Alex Moazed (13:13):
Yeah. There’s a lot there. We’re going to get to Europe in a second on this. It’s going to come full circle. But that’s the interesting thing. You’re making the points here. And going back to the point about the media, this is the stuff that’s kind of confusing yet frustrating to me is you’ve got smart people. You’ve got Larry Summers, “Well, I don’t really know if Huawei is using their tech maliciously,” or, “I don’t really know if there’s a linkage between the CCP and what TikTok is doing.” It’s like a desired naivete that, “There’s no absolute truth of this, even though I think there is absolute proof of it.” But everyone wants to kind of turn a blind eye.
Alex Moazed (14:04):
And I think you hit it on the head. Right? There is an inherent linkage between any large tech business, whether it’s hardware tech Huawei, software tech Tencent, WeChat, Alibaba. We’ve seen just in the past few years a myriad of examples of where the CCP wields its power through these large tech businesses, and that they’re absolutely an extension of the Chinese Communist Party. And you would say, “Oh, well, what’s wrong with that?” Well, the problem with what’s wrong with that is when you have a totalitarian communist government that uses technology basically as a dragnet to police its citizens and enforce its will upon its country and its influence abroad. There’s a disconnect there between how you would want to allow private enterprise to operate.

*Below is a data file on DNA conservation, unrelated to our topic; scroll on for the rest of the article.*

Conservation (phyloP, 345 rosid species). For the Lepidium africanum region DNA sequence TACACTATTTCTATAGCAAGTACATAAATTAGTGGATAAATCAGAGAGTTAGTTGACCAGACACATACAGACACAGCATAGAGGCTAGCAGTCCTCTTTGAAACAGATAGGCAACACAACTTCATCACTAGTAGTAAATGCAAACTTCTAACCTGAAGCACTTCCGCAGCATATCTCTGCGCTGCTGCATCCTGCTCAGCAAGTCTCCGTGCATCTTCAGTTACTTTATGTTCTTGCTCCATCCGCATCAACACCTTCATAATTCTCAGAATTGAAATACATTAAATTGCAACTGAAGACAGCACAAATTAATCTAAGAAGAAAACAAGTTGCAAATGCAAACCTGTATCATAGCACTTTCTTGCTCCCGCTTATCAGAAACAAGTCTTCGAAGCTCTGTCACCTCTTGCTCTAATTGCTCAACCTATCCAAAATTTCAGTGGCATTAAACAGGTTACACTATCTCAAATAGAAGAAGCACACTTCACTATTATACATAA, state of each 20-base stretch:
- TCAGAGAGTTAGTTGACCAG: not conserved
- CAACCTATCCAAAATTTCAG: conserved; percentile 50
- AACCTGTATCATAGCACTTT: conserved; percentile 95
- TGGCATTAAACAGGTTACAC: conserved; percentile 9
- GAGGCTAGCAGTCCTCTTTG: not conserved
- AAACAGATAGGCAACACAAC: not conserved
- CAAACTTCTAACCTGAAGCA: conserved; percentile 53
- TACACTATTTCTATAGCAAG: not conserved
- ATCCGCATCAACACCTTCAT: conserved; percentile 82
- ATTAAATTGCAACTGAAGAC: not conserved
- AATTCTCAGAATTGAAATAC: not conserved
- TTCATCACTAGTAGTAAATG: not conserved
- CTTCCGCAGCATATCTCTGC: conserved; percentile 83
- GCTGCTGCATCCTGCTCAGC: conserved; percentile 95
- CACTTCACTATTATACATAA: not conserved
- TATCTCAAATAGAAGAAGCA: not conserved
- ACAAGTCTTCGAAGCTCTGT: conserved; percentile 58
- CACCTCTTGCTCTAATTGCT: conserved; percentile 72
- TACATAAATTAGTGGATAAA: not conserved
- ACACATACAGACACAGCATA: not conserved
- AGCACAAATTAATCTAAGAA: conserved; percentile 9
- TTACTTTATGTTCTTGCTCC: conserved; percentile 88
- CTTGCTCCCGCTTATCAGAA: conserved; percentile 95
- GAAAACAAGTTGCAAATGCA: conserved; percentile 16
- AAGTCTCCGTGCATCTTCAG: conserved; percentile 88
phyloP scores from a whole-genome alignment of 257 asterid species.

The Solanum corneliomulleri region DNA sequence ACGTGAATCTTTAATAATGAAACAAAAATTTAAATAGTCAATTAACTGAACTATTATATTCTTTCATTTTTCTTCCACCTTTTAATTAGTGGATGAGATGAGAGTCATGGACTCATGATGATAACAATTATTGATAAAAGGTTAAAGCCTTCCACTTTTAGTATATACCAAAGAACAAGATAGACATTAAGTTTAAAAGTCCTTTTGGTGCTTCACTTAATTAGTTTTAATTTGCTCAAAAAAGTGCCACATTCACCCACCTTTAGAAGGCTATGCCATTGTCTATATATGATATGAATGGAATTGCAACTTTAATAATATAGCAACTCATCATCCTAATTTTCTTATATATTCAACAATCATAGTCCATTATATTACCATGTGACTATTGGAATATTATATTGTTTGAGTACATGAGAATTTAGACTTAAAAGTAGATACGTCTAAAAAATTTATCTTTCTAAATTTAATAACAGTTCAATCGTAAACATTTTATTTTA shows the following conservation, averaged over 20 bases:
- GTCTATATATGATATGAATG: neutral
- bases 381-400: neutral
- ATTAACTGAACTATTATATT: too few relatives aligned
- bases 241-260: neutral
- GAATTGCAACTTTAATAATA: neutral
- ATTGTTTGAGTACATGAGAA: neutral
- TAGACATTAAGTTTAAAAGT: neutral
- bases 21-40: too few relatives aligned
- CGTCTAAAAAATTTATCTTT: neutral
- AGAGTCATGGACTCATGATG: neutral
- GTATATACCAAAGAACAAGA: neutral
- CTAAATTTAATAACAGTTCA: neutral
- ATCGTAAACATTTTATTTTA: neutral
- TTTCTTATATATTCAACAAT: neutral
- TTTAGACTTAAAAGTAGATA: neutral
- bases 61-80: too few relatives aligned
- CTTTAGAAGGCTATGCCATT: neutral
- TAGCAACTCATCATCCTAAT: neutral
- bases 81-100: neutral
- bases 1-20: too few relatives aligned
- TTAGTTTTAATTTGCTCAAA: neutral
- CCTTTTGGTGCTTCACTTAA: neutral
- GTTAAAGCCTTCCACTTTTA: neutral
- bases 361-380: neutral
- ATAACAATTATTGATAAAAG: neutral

Alex Moazed (14:56):
And the value that comes from platforms, you understand the value that comes from platforms better than anyone else, right, that values starts to get polluted and diluted very quickly when used in the hands of a government to enforce its political will. That’s kind of one point.
Alex Moazed (15:12):
The other point is that there’s no reciprocity. Right? Where a US company can’t go into China. We can’t go launch a business there and operate with any sort of freedom, or are even allowed to operate. So to me it’s those two things where I feel like the media and a lot of the commentary on TikTok, Tencent ban, is saying, well, what’s going to happen? Is every foreign company going to have an issue operating in the United States? And I think that’s where the media trips up over itself. It’s if you really just look at what’s going on with China to begin with, where you have a massive tech community there, a massive VC community, very smart, brilliant entrepreneurs that are hustling and building great companies, but there is no reciprocity, and you have this challenge between CCP linkage and these now large kind of monopolistic tech companies. So to your point, right, calling that into question, saying, “No, there’s now going to be rules around this,” is appropriate.
Benedict Evans (16:22):